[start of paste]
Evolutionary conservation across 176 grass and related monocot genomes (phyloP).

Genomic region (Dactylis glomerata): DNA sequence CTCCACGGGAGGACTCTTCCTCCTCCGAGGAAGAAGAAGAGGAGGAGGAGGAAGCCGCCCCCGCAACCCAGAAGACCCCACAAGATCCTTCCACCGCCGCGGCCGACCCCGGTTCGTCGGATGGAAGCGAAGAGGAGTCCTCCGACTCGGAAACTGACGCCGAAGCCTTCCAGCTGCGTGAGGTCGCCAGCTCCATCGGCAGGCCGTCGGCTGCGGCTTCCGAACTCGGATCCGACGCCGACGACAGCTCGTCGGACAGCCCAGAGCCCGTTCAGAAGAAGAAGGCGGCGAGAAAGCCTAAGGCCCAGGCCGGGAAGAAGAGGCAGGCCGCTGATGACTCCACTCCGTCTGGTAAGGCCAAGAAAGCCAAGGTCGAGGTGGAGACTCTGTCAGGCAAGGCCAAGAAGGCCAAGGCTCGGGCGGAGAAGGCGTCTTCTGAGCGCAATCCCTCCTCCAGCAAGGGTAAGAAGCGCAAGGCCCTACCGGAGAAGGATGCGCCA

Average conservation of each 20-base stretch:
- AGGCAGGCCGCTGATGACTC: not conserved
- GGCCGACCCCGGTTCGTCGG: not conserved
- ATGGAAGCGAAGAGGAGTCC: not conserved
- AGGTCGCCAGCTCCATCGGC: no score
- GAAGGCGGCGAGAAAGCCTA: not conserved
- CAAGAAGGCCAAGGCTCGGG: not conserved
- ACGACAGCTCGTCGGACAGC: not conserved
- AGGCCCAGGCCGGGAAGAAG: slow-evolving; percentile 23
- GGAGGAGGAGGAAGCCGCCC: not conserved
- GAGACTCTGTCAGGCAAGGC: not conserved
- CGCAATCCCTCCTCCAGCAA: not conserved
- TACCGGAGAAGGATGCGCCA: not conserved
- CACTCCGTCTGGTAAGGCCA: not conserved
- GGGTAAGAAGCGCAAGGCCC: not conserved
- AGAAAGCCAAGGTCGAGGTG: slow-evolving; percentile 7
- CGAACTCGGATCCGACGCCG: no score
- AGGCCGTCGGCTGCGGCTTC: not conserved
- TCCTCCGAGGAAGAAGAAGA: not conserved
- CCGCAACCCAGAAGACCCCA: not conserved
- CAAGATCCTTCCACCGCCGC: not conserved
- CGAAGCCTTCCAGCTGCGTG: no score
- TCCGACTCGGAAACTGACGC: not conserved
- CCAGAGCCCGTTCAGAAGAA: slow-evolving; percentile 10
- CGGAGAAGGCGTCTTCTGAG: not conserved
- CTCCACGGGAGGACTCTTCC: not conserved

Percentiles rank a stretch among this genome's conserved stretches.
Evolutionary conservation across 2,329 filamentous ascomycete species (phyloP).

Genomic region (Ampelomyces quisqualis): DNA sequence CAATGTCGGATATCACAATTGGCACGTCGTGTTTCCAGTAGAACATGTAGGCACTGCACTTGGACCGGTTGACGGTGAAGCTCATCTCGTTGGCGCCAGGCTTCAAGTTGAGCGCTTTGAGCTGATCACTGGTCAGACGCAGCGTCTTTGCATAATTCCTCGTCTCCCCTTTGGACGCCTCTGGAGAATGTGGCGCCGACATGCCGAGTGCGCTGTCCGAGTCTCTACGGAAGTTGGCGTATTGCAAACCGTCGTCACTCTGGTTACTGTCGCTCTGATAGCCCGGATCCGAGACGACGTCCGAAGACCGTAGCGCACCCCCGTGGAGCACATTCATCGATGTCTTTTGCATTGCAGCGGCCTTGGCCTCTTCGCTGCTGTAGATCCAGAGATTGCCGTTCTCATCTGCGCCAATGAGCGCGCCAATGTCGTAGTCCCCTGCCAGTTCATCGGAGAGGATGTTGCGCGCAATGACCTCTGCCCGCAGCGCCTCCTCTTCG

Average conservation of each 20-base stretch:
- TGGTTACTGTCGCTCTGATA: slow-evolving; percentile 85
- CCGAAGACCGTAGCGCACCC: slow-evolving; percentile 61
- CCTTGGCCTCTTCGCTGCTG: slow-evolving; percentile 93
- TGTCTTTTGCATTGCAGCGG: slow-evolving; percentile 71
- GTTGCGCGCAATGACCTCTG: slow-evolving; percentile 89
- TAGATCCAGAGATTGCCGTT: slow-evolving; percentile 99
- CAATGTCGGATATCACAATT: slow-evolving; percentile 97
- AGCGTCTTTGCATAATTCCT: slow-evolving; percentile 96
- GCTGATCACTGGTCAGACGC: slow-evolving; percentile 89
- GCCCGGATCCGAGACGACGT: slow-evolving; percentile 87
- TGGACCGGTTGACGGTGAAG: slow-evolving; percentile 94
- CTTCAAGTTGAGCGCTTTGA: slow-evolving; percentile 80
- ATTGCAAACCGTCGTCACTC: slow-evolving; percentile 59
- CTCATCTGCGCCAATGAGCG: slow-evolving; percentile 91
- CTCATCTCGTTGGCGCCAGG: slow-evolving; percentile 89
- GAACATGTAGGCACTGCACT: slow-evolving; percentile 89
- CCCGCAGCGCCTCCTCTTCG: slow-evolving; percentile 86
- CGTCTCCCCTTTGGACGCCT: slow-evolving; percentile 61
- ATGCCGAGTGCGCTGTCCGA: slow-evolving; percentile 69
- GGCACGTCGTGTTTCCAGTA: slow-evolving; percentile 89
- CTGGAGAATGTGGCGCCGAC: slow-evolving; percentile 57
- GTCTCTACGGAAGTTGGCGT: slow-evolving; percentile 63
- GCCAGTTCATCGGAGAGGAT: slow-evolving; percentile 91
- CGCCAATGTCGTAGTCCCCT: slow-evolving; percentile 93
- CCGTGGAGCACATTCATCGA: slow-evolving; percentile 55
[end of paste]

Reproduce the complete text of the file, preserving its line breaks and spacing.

Evolutionary conservation across 176 grass and related monocot genomes (phyloP).

Genomic region (Dactylis glomerata): DNA sequence CTCCACGGGAGGACTCTTCCTCCTCCGAGGAAGAAGAAGAGGAGGAGGAGGAAGCCGCCCCCGCAACCCAGAAGACCCCACAAGATCCTTCCACCGCCGCGGCCGACCCCGGTTCGTCGGATGGAAGCGAAGAGGAGTCCTCCGACTCGGAAACTGACGCCGAAGCCTTCCAGCTGCGTGAGGTCGCCAGCTCCATCGGCAGGCCGTCGGCTGCGGCTTCCGAACTCGGATCCGACGCCGACGACAGCTCGTCGGACAGCCCAGAGCCCGTTCAGAAGAAGAAGGCGGCGAGAAAGCCTAAGGCCCAGGCCGGGAAGAAGAGGCAGGCCGCTGATGACTCCACTCCGTCTGGTAAGGCCAAGAAAGCCAAGGTCGAGGTGGAGACTCTGTCAGGCAAGGCCAAGAAGGCCAAGGCTCGGGCGGAGAAGGCGTCTTCTGAGCGCAATCCCTCCTCCAGCAAGGGTAAGAAGCGCAAGGCCCTACCGGAGAAGGATGCGCCA

Average conservation of each 20-base stretch:
- AGGCAGGCCGCTGATGACTC: not conserved
- GGCCGACCCCGGTTCGTCGG: not conserved
- ATGGAAGCGAAGAGGAGTCC: not conserved
- AGGTCGCCAGCTCCATCGGC: no score
- GAAGGCGGCGAGAAAGCCTA: not conserved
- CAAGAAGGCCAAGGCTCGGG: not conserved
- ACGACAGCTCGTCGGACAGC: not conserved
- AGGCCCAGGCCGGGAAGAAG: slow-evolving; percentile 23
- GGAGGAGGAGGAAGCCGCCC: not conserved
- GAGACTCTGTCAGGCAAGGC: not conserved
- CGCAATCCCTCCTCCAGCAA: not conserved
- TACCGGAGAAGGATGCGCCA: not conserved
- CACTCCGTCTGGTAAGGCCA: not conserved
- GGGTAAGAAGCGCAAGGCCC: not conserved
- AGAAAGCCAAGGTCGAGGTG: slow-evolving; percentile 7
- CGAACTCGGATCCGACGCCG: no score
- AGGCCGTCGGCTGCGGCTTC: not conserved
- TCCTCCGAGGAAGAAGAAGA: not conserved
- CCGCAACCCAGAAGACCCCA: not conserved
- CAAGATCCTTCCACCGCCGC: not conserved
- CGAAGCCTTCCAGCTGCGTG: no score
- TCCGACTCGGAAACTGACGC: not conserved
- CCAGAGCCCGTTCAGAAGAA: slow-evolving; percentile 10
- CGGAGAAGGCGTCTTCTGAG: not conserved
- CTCCACGGGAGGACTCTTCC: not conserved

Percentiles rank a stretch among this genome's conserved stretches.
Evolutionary conservation across 2,329 filamentous ascomycete species (phyloP).

Genomic region (Ampelomyces quisqualis): DNA sequence CAATGTCGGATATCACAATTGGCACGTCGTGTTTCCAGTAGAACATGTAGGCACTGCACTTGGACCGGTTGACGGTGAAGCTCATCTCGTTGGCGCCAGGCTTCAAGTTGAGCGCTTTGAGCTGATCACTGGTCAGACGCAGCGTCTTTGCATAATTCCTCGTCTCCCCTTTGGACGCCTCTGGAGAATGTGGCGCCGACATGCCGAGTGCGCTGTCCGAGTCTCTACGGAAGTTGGCGTATTGCAAACCGTCGTCACTCTGGTTACTGTCGCTCTGATAGCCCGGATCCGAGACGACGTCCGAAGACCGTAGCGCACCCCCGTGGAGCACATTCATCGATGTCTTTTGCATTGCAGCGGCCTTGGCCTCTTCGCTGCTGTAGATCCAGAGATTGCCGTTCTCATCTGCGCCAATGAGCGCGCCAATGTCGTAGTCCCCTGCCAGTTCATCGGAGAGGATGTTGCGCGCAATGACCTCTGCCCGCAGCGCCTCCTCTTCG

Average conservation of each 20-base stretch:
- TGGTTACTGTCGCTCTGATA: slow-evolving; percentile 85
- CCGAAGACCGTAGCGCACCC: slow-evolving; percentile 61
- CCTTGGCCTCTTCGCTGCTG: slow-evolving; percentile 93
- TGTCTTTTGCATTGCAGCGG: slow-evolving; percentile 71
- GTTGCGCGCAATGACCTCTG: slow-evolving; percentile 89
- TAGATCCAGAGATTGCCGTT: slow-evolving; percentile 99
- CAATGTCGGATATCACAATT: slow-evolving; percentile 97
- AGCGTCTTTGCATAATTCCT: slow-evolving; percentile 96
- GCTGATCACTGGTCAGACGC: slow-evolving; percentile 89
- GCCCGGATCCGAGACGACGT: slow-evolving; percentile 87
- TGGACCGGTTGACGGTGAAG: slow-evolving; percentile 94
- CTTCAAGTTGAGCGCTTTGA: slow-evolving; percentile 80
- ATTGCAAACCGTCGTCACTC: slow-evolving; percentile 59
- CTCATCTGCGCCAATGAGCG: slow-evolving; percentile 91
- CTCATCTCGTTGGCGCCAGG: slow-evolving; percentile 89
- GAACATGTAGGCACTGCACT: slow-evolving; percentile 89
- CCCGCAGCGCCTCCTCTTCG: slow-evolving; percentile 86
- CGTCTCCCCTTTGGACGCCT: slow-evolving; percentile 61
- ATGCCGAGTGCGCTGTCCGA: slow-evolving; percentile 69
- GGCACGTCGTGTTTCCAGTA: slow-evolving; percentile 89
- CTGGAGAATGTGGCGCCGAC: slow-evolving; percentile 57
- GTCTCTACGGAAGTTGGCGT: slow-evolving; percentile 63
- GCCAGTTCATCGGAGAGGAT: slow-evolving; percentile 91
- CGCCAATGTCGTAGTCCCCT: slow-evolving; percentile 93
- CCGTGGAGCACATTCATCGA: slow-evolving; percentile 55